IR (KBr): 3398, 3264, 2952, 1574, 1467, 1353, 1261, 1041, 736 cm–1.

1H NMR (400 MHz, CDCl3): δ = 13.60 (s, 1 H), 8.05 (s, 1 H), 7.08 (t, J = 7.8 Hz, 1 H), 6.91–6.82 (m, 2 H), 6.60 (d, J = 7.7 Hz, 1 H), 3.01–2.94 (m, 2 H), 2.76–2.69 (m, 2 H), 2.40 (s, 6 H).

13C NMR (100 MHz, CDCl3): δ = 152.12, 139.07, 123.54, 120.88, 117.52, 114.56, 106.46, 102.43, 61.69, 45.35, 25.19.

HRMS (ESI): m/z calcd for C12H16N2O (M + H)+: 205.1335; found: 205.1338.


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Compound 11 (β-Hydroxypsilocin)

Intermediate 11 was isolated by performing essentially the same reaction sequence described for compound 7 on a smaller scale except it was stirred at rt instead of reflux for 4 h. Following quench, the filtrate was concentrated, and the residue was purified by flash column chromatography (SiO2, 100:10:1 CH2Cl2/CH3OH/NH4OH) to provide 11 as a gray solid; mp 172–174 °C.

IR (KBr): 3374, 3257, 1468, 1359, 1242, 1052, 1001, 739 cm–1.

1H NMR (400 MHz, DMSO-d 6): δ = 10.79 (s, 1 H), 7.10 (d, J = 2.4 Hz, 1 H), 6.88 (t, J = 7.7 Hz, 1 H), 6.80 (dd, J = 8.0, 1.1 Hz, 1 H), 6.32 (dd, J = 7.5, 1.0 Hz, 1 H), 5.04 (dd, J = 7.6, 5.0 Hz, 1 H), 3.34 (s, 1 H), 2.58 (dd, J = 12.5, 7.6 Hz, 1 H), 2.45 (dd, J = 12.5, 5.0 Hz, 1 H), 2.24 (s, 6 H).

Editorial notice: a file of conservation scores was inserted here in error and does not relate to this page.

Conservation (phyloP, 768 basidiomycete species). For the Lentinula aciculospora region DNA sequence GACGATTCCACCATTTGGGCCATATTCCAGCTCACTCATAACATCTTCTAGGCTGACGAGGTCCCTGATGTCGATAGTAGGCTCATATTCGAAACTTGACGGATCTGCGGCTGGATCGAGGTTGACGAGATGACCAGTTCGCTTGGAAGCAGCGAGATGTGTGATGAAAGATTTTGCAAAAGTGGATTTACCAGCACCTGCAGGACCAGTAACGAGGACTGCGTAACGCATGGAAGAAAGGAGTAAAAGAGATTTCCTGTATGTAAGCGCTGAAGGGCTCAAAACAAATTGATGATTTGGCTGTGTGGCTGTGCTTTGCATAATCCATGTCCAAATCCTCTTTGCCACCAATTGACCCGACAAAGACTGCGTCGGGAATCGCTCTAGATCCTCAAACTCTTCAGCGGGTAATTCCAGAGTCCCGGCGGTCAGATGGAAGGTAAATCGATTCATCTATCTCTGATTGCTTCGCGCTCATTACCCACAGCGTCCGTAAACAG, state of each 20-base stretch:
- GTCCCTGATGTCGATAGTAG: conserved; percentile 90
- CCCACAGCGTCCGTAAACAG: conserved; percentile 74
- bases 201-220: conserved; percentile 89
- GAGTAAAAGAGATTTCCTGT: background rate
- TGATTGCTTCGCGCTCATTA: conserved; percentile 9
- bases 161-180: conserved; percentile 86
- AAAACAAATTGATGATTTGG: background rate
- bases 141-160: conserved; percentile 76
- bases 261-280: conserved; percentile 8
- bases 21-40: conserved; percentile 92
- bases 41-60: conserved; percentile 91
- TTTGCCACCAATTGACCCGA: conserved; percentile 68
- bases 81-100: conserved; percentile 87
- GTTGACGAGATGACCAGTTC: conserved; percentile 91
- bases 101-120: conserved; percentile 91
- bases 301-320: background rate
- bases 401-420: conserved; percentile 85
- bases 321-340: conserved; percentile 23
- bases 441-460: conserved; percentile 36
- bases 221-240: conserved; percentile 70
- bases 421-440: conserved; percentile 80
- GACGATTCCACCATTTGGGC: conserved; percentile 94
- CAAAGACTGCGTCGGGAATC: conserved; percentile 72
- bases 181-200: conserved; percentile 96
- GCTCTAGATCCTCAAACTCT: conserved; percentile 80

13C NMR (100 MHz, DMSO-d 6): δ = 150.83, 139.01, 122.74, 120.50, 117.25, 116.10, 103.98, 103.26, 67.93, 65.88, 46.18.

HRMS (ESI): m/z calcd for C12H16N2O2 (M + H – H2O)+: 203.1179; found: 203.1186.

Procedure B : The reduction step was carried out using essentially the same protocol described in Procedure A with 6 (40.21 g, 135.2 mmol) and 2.3 M LiAlH4 in 2-CH3-THF (188.1 mL, 432.5 mmol). The reaction was quenched by dropwise addition of THF/H2O (27:100, 50 mL) at a rate that kept the temperature below 30 °C. Anhyd Na2SO4 (100 g) was added followed by silica gel (50 g) and DCM (400 mL). The mixture was stirred for 10 min and was filtered via Büchner funnel. The filter cake was washed with DCM/CH3OH mixture (9:1, 1500 mL). The filtrates were then combined and concentrated to give a light green solid. The solid was triturated with 1:1 EtOAc/heptane (50 mL), then filtered via Büchner funnel. The off-white solid was dried in an oven at 40 °C overnight to provide dry psilocin (7) as an off-white solid; yield: 21.6 g (77%); 99.2% HPLC purity.